There is a problem, of course, about appealing to human freedom to solve the problem of evil when you also believe in divine foreknowledge and pre- destination. This is a problem of long standing, which many philosophers have wrestled with. No solution has gained general acceptance. If Dr. Craig accepts the doctrines of predestination and divine foreknowledge and also appeals to human freedom to solve the problem of evil, he will have worked out a way of explaining how these things are consistent, and I will listen with interest to that explanation.
In the meantime, though, there are other problems about the appeal to freedom. There are evils whose occurrence has no discernible connection with freedom. Theologians call them natural evils, meaning by that such things as earthquakes, floods, tornadoes, diseases, and so on. If a deer dies in a forest fire, suffering horribly as it does so, that is an evil. It is not only human suffering we must take into account, when we are weighing good against evil in this world.
Now, if you accept anything like the theory of evolution,* you will be- lieve there were other animals on this planet long before humans appeared on the scene. Many of them must have suffered horribly as their species became extinct. None of that suffering can be justified as a necessary con- sequence of permitting humans freedom. We weren‘t around then. So none of it seems beyond the power of omnipotence to prevent without the loss of that good.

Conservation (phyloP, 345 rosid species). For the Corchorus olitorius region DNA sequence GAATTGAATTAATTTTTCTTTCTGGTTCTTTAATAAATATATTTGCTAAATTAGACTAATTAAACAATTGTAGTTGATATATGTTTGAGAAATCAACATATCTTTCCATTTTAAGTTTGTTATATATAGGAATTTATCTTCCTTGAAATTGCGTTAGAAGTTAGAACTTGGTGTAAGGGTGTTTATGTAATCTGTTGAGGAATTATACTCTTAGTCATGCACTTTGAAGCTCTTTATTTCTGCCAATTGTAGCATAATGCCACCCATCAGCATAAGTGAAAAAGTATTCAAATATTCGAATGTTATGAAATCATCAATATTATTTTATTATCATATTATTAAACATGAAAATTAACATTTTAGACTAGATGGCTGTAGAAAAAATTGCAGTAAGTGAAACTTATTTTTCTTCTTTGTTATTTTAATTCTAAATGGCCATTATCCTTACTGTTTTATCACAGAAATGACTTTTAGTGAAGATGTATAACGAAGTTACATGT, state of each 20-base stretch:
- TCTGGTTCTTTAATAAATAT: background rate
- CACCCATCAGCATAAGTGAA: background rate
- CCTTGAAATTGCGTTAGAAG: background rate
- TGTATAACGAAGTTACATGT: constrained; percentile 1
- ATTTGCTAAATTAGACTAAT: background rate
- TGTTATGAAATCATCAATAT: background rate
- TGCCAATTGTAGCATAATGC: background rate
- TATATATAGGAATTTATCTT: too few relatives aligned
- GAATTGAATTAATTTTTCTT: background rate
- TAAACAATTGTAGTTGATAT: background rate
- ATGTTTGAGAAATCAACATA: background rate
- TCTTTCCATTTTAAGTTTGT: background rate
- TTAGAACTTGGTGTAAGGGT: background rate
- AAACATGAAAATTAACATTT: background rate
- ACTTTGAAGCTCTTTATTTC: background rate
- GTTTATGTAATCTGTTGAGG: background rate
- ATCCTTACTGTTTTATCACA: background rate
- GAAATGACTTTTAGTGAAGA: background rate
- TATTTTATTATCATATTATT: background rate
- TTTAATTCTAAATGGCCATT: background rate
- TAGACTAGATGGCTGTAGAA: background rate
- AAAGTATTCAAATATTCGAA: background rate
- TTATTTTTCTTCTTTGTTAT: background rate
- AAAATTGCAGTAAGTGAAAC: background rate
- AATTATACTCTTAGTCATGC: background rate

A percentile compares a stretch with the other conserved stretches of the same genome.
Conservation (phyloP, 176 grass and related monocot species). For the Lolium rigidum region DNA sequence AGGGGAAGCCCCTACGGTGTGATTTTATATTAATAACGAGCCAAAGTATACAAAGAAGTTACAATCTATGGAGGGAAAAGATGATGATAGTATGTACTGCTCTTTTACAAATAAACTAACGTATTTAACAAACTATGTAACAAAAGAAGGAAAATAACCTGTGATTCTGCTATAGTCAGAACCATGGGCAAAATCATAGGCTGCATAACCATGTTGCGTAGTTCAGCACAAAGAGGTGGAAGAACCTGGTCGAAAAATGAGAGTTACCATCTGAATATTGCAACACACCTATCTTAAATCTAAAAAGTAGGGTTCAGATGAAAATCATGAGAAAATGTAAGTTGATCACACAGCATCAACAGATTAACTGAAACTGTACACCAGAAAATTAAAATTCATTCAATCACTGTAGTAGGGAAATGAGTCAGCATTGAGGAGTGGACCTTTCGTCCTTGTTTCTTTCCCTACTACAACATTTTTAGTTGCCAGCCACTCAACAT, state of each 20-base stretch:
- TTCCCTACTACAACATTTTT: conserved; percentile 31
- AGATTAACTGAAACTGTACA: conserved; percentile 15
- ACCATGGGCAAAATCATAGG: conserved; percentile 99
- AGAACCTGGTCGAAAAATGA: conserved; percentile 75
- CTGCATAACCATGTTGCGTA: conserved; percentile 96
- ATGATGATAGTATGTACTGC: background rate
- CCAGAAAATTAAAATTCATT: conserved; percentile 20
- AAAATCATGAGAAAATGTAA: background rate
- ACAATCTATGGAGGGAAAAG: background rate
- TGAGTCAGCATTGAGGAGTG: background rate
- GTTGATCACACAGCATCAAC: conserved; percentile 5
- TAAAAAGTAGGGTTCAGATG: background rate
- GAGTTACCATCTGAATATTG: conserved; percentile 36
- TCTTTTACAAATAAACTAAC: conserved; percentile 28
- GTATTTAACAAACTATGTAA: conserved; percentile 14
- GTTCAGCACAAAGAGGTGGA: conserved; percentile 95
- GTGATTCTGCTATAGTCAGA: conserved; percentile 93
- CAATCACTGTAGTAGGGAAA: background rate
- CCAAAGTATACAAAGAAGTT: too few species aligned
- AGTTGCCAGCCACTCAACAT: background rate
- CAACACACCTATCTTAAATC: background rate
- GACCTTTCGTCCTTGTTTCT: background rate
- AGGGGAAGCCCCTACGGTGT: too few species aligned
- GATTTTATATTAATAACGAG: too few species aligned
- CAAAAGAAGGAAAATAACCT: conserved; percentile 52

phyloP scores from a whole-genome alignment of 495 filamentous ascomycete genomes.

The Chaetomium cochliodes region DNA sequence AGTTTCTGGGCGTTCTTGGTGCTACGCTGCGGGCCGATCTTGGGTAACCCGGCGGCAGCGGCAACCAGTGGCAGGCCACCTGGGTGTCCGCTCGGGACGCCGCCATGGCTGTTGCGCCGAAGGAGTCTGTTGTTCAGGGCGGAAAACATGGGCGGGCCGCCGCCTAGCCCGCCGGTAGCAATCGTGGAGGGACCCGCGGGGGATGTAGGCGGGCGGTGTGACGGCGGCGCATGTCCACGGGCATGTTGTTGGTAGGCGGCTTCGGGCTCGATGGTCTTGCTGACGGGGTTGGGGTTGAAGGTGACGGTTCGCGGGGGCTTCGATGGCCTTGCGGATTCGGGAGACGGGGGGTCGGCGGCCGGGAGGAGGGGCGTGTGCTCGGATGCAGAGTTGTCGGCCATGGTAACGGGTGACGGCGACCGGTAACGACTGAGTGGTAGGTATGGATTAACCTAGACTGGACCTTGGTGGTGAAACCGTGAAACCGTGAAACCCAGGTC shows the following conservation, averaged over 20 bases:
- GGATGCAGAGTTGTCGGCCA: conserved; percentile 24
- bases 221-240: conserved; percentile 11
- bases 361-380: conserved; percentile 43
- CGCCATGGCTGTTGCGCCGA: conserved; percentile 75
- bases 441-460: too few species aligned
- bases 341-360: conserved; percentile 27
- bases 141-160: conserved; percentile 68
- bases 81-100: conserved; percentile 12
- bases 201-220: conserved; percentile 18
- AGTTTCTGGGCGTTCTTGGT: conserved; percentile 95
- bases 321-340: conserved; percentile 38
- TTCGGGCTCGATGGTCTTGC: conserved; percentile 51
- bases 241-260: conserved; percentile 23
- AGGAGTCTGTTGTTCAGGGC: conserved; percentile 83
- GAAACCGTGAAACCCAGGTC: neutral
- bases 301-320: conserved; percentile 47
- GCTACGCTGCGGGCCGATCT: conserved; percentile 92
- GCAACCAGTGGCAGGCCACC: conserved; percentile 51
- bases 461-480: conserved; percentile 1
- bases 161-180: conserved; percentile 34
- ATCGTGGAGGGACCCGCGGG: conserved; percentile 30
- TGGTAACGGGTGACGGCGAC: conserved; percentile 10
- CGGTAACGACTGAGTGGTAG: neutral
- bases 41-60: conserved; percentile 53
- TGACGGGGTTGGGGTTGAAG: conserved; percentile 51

Another objection: The greater goods defense can easily lead to a kind of cost-benefit analysis which is deeply repugnant to our moral sense. Con- sider the kind of case which troubled Ivan in Dostoevsky‘s great novel, The Brothers Karamazov.** A little girl is treated quite brutally by her parents, who
* You don’t, of course, have to accept the full Darwinian explanation of evolution for this to be a problem, so long as you accept what the evidence of geology and paleontology seems to make as certain as anything in science can be: that the earth has been around for a very long time, and that many, many different species of animals flourished and then became extinct before man appeared on the scene.